Passive damping technology of LCL filter grid-connected inverter
The series or parallel approach of passive resistors increases system damping to address the resonance problems inherent in LCL filters. As shown in Figure 1, the passive damping method of series resistance on the capacitor branch can attenuate the LCL resonant peak to a large extent, so that the amplitude-frequency curve is below the 0dB line near the resonant frequency, so that the open-loop phase crosses -180° The amplitude at the frequency is no longer greater than 0dB, thus satisfying the stability criterion. Note that the resistance value of the capacitor branch in series is Rd, taking the inverter side current feedback as an example, the transfer function from uinv to iL1 becomes
Figure 2 shows the open-loop amplitude-frequency and phase-frequency characteristic curves of inverter-side current feedback control using passive damping (parameters are the same as in Section 5.3). When the amplitude gain is greater than 0dB, there is no intersection between the phase-frequency curve and the -180° curve, and the closed-loop system is stable. In addition, the phase margin is maintained at 45° and the amplitude margin is 5~9dB, and the dynamic response of the system is good. The main cost of this passive damping method is additional power loss, and the following will introduce several methods to reduce losses and their principles.
For the passive damping scheme in Figure 1, the losses on Rd are mainly caused by the current flowing through the resistor. The main components of the current flowing through Rd are the fundamental current and the switching frequency sub-harmonic current. Therefore, how to reduce the magnitude of these two components of the current flowing through the resistor is an effective way to reduce the additional loss caused by passive resistance.
First, Figure 3 shows a passive damping method for reducing losses by paralleling inductors. Its essence is to shunt the fundamental wave current through the inductance, that is, by selecting an appropriate inductance value to ensure that the impedance value of the inductance Ld at the fundamental frequency is much smaller than the impedance value of Rd. In addition to the above conditions, the parallel inductance should not be too small to affect the suppression of the resonance peak, because if the inductance is too small, the impedance of the inductance Ld at the LCL filter resonant frequency will be close to or even smaller than the impedance of Rd value, this passive damping method will not be able to use the resistor Rd to dampen the resonant current at the resonant frequency. To sum up, the size of the parallel inductance Ld should satisfy:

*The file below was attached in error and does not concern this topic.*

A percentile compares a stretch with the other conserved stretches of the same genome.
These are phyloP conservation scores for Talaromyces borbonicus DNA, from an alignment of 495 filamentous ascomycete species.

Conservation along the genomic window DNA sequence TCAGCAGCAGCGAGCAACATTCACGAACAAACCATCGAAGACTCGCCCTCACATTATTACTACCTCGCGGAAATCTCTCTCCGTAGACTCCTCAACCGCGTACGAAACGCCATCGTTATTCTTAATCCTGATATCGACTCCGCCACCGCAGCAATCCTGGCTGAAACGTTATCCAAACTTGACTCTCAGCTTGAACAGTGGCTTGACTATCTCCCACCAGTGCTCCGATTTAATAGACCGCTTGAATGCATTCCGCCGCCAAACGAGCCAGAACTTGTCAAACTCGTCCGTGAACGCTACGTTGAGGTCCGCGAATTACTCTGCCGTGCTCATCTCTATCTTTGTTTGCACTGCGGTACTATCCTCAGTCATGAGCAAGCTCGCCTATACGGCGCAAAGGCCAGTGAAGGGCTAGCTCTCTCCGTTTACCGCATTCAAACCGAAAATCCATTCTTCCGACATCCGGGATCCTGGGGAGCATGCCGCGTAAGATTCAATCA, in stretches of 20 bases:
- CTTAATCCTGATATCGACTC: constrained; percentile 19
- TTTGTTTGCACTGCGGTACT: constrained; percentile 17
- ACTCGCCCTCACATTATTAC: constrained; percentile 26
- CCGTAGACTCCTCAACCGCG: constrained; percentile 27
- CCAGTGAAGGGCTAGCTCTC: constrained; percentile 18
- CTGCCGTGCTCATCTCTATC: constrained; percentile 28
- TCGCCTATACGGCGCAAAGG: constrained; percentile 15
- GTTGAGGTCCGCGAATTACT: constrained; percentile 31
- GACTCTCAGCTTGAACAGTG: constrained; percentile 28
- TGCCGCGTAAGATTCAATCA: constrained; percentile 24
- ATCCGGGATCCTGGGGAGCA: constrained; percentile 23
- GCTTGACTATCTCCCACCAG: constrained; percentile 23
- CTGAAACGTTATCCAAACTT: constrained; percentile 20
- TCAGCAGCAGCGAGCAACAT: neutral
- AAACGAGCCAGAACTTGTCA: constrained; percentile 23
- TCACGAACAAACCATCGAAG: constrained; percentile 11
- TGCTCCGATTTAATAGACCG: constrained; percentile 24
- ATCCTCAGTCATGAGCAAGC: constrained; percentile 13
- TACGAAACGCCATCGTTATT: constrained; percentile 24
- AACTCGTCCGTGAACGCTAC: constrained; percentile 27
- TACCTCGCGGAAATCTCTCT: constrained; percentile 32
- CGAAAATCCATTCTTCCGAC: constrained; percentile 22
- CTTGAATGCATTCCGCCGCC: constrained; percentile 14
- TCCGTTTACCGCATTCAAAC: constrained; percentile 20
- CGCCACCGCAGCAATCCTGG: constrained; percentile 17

Figure 4 shows a passive damping method for reducing losses by paralleling inductors and capacitors, which is an improvement on the method in Figure 3. Its essence is to shunt the switching frequency sub-harmonic current through a capacitor, that is, by selecting an appropriate capacitor value to ensure that the impedance value of the capacitor Cd at the switching frequency and above is much smaller than the impedance value of Rd. In addition, similar to the method in Figure 3, the parallel inductance and capacitance should not be too large to affect the damping characteristics near the resonant frequency, that is, the size of the parallel inductance Ld should satisfy the above formula, and the size of the parallel capacitor Cd should satisfy:
Two relatively simple methods for further reducing the loss of passive resistors are given above, and other circuit modification methods will not be repeated. It should be noted that the essence of this type of method is to construct a shunt branch to reduce the current components flowing through Rd except for components near the resonance frequency. Although the loss is reduced, the circuit structure becomes complicated.